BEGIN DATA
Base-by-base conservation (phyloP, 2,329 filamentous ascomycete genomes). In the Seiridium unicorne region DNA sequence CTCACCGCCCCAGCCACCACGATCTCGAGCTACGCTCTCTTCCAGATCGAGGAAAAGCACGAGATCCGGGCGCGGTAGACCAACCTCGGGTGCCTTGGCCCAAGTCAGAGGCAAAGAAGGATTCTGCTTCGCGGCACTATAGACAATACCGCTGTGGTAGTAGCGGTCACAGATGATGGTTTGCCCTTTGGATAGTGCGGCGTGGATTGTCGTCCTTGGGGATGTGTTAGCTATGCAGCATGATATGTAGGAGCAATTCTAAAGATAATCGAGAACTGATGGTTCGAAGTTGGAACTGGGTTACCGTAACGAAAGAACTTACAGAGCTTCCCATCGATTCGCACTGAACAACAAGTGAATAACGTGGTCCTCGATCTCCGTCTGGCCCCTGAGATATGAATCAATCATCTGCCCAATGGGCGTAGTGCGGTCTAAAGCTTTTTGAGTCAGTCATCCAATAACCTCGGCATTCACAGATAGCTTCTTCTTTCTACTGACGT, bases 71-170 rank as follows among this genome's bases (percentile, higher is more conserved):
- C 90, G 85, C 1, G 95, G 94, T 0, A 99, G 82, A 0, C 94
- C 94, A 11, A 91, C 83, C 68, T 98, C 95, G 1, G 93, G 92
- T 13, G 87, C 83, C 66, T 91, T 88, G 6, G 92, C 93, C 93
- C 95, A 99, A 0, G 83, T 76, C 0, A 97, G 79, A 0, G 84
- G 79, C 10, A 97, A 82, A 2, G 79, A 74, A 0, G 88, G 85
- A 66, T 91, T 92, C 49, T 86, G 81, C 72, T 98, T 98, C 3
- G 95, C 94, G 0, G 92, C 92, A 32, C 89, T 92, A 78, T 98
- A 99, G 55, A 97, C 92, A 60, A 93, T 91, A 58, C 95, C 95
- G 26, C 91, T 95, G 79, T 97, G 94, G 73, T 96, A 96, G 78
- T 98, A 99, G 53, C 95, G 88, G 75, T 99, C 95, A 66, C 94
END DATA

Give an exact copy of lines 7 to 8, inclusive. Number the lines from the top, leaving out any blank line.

- A 66, T 91, T 92, C 49, T 86, G 81, C 72, T 98, T 98, C 3
- G 95, C 94, G 0, G 92, C 92, A 32, C 89, T 92, A 78, T 98